The backstairs revelations of the family life of Prime Minister Indira Gandhi paint a surprising picture of the cosmopolitan world leader acting at home as a traditional Hindu mother-in-law who turned against the widow of her youngest son soon after he died 18 months ago.

The story has taken the aura of a prime-time soap opera--the "Upstairs, Downstairs" of Indian politics--as Maneka Gandhi, the 25-year-old widowed daughter-in-law, described in detail what she called the mental "torture" of living in the prime minister's house after the death of her husband Sanjay.

"They have tried in every conceivable way to break me. But I have borne it all quietly for the sake of Sanjay and our son," said Maneka, a vivacious former magazine editor who is being pushed by some of her late husband's political supporters to take an active role in Gandhi's Congress-I Party.

As a result, Gandhi has cast Maneka from the family household. And Maneka, following tradition, has moved into a hotel with her 2-year-old son instead of returning to her own mother's home.

"After all," said Maneka in an interview with The Washington Post and The Associated Press, "I am her bahu daughter-in-law and still a Gandhi. She has every right to send me out of her house. After all, it is her house and she is my mother-in-law.

"I don't know why it has happened, and I don't think I have done anything wrong. I am ready to return if she Prime Minister Gandhi wants."

Maneka said she will look for a house for herself and her son Varun, who reportedly is the apple of his grandmother's eye.

All this shows how Gandhi, 64, managed a traditional Indian extended family at home--with her two sons, their wives and children all living with her--while projecting the international image of India as a modern state.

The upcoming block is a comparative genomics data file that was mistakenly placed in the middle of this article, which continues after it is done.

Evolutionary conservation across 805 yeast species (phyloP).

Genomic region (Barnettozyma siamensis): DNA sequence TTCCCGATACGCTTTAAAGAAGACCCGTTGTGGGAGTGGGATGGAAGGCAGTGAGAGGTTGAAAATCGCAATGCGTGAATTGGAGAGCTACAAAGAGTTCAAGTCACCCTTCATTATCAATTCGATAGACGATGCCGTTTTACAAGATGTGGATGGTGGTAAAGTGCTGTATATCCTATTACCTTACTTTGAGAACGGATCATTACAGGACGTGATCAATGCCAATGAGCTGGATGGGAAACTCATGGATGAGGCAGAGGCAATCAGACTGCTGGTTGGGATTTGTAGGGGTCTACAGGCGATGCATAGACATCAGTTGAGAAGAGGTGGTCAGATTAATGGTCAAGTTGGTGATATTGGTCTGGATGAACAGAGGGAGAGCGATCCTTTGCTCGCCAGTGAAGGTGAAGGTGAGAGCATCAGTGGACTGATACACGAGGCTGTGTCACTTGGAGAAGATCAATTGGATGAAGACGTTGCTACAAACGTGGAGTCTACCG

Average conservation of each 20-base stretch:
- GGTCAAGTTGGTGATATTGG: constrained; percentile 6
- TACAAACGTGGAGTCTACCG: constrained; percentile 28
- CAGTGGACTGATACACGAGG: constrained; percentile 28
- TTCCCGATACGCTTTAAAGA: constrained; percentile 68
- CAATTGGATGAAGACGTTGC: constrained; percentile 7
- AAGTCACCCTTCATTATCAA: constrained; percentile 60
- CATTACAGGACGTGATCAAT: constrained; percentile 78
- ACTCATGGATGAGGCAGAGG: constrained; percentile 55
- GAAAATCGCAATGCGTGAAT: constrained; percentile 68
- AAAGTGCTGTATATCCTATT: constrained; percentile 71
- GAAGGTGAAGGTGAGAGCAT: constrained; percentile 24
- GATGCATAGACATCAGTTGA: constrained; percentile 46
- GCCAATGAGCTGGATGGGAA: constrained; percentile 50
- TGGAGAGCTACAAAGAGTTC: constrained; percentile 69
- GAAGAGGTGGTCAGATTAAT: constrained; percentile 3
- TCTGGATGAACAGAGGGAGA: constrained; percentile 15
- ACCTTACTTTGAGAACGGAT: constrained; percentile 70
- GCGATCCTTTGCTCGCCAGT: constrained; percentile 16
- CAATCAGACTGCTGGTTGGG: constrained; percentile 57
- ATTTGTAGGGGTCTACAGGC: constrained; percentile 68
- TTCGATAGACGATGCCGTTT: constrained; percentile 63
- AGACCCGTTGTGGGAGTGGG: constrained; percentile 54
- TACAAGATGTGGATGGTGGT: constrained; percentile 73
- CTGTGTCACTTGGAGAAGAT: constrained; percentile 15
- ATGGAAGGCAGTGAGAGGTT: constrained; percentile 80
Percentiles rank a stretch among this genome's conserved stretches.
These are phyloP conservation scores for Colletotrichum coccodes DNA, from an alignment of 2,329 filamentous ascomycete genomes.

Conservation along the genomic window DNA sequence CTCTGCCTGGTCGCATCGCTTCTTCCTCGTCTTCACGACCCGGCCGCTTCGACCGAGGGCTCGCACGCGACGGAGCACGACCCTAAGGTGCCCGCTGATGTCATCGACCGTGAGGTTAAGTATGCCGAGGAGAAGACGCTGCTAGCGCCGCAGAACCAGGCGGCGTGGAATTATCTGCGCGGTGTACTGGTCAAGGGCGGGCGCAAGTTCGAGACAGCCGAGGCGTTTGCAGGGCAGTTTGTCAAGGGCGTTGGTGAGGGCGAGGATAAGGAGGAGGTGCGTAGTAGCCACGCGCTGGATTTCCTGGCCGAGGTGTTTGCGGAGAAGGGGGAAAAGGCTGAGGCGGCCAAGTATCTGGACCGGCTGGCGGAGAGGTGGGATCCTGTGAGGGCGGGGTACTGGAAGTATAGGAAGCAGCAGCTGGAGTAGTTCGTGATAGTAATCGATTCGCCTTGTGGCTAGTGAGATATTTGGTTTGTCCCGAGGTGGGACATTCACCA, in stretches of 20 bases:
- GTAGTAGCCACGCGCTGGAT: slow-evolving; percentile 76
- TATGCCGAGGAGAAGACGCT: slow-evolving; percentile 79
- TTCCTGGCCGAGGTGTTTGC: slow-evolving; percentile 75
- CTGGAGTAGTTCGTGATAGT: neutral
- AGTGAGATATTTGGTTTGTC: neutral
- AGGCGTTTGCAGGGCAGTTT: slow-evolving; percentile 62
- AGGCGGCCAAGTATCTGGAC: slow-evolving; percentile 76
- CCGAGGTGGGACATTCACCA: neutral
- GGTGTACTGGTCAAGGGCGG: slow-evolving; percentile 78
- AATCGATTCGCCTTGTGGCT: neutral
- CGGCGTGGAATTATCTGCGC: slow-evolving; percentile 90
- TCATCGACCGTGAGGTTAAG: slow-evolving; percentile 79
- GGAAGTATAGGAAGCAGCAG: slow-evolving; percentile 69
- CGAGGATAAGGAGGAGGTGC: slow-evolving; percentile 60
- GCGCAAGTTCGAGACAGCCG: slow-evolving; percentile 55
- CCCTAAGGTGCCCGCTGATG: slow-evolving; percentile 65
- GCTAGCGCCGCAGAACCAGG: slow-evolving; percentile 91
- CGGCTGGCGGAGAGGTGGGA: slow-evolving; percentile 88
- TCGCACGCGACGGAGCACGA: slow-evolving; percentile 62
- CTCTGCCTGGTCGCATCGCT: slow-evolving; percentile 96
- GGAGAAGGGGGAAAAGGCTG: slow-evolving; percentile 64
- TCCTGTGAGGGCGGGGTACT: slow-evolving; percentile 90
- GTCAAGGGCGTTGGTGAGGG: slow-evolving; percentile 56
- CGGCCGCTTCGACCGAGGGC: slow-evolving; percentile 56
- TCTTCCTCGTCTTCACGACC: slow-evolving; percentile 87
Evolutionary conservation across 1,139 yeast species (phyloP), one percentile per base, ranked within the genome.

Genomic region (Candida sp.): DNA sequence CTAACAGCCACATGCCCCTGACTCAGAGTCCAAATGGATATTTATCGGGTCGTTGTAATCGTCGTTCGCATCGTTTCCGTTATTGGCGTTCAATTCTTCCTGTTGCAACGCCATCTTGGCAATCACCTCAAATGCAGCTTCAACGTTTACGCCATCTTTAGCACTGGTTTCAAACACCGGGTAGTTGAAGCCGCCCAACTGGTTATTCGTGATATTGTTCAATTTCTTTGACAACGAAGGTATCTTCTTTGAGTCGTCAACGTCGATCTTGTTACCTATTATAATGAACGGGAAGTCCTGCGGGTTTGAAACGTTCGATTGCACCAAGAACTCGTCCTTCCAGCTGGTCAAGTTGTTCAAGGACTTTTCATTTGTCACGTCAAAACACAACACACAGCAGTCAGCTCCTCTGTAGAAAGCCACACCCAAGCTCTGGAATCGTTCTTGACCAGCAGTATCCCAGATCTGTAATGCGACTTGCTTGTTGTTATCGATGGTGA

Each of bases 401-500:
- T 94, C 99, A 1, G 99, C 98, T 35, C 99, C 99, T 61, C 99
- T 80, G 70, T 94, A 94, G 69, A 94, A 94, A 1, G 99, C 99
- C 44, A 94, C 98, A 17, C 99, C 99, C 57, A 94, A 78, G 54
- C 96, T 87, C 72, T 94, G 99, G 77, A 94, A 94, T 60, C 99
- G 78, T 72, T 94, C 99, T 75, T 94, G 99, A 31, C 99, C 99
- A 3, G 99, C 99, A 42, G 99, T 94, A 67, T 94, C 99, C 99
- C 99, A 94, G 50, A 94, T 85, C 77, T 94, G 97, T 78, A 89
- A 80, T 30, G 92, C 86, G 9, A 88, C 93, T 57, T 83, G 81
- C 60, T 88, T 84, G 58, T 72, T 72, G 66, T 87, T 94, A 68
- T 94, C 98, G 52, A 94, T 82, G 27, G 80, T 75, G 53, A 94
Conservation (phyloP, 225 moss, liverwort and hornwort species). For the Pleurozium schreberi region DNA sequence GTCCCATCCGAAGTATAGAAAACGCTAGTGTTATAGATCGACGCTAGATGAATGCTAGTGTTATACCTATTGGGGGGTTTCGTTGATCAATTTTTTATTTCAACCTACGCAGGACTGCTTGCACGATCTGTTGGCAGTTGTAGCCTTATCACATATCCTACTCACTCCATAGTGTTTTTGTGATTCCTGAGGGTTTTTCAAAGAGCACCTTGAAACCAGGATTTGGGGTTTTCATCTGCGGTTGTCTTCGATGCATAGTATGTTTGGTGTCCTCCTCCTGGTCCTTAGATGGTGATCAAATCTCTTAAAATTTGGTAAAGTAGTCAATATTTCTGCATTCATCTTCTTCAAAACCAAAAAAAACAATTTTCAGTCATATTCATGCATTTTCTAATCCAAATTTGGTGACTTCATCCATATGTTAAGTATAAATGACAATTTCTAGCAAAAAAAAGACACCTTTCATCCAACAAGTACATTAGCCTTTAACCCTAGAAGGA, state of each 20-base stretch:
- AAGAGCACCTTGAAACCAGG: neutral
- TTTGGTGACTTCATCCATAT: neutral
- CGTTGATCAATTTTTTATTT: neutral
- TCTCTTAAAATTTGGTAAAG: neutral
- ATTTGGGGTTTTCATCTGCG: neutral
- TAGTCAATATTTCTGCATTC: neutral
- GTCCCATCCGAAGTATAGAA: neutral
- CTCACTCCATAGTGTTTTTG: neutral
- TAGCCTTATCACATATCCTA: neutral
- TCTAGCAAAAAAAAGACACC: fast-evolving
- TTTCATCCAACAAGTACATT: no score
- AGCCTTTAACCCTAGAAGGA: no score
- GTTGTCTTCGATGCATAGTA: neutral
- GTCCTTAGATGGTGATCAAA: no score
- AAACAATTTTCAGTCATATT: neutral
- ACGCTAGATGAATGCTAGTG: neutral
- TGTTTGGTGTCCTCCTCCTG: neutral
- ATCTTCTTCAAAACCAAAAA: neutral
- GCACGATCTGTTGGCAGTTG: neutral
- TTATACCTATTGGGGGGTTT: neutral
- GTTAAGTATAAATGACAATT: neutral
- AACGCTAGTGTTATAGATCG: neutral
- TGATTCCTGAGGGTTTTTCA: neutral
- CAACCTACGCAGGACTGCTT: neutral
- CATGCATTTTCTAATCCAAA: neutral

It is one more sign of the conflict within this country of 700 million between the ancient Hindu traditions and attempts to pull into the industrialized 20th century. It also shows how just below the surface of the most modern, western-educated Indian, such as the prime minister, one finds the traces of traditional Hinduism.

Gandhi's strong ties to the ancient codes of family life, set down in Manu, the book of Hindu social conduct, 16 centuries ago, seems all the more jarring since India is the world's largest democracy and one of three nations in the world ruled by a woman.

Traditionally in Indian families, a bride moves into the home of her husband's parents right after marriage, where she is considered part of the man's wealth. Except for occasional visits, she never returns to her family's house.

The bar against returning to her family home remains so strong that the young wife of a Calcutta executive, for example, must stay with distant relatives of her husband's when she visits New Delhi although her parents live there.

A bride's new home is ruled by the Indian mother-in-law, whose tyranny is so legendary that it forms the subject of many Hindi-language tear-jerker films. The new wife stands just slightly above the servants in the household pecking order, and she gains status only with the birth of a son.

In the Gandhi family household, Maneka related in the interview, her sister-in-law Sonia, an Italian woman married to eldest son Rajiv, was known as "bari bahu," or elder bride. Maneka, married to the youngest son, had less status--even in the right to express her opinions, she said.

But what little status Maneka had gained in the Gandhi household through the birth of a son ended with the death of her husband in an airplane crash in June 1980. While some of Sanjay's allies tried to push Maneka to the fore, the prime minister clearly preferred that her eldest son, Rajiv, take over as crown prince of the Nehru-Gandhi dynasty that has ruled India for most of its 34 years as an independent nation.

It was this conflict that led Gandhi, a widow herself, to throw Maneka from the house--a move that cast the prime minister somewhat in the role of a villain, to political analysts here say.

For in traditional society the widow remains the responsibility of her husband's family after his death--considered inauspicious but tolerated for the late husband's sake. She is relegated to an inferior position in the household.

Some Hindu sociologists believe this treatment has led many widows in the past to perform sati, the ancient custom of throwing themselves on their husband's funeral pyre to be burned alive. While this is outlawed in modern India, it sometimes still is performed.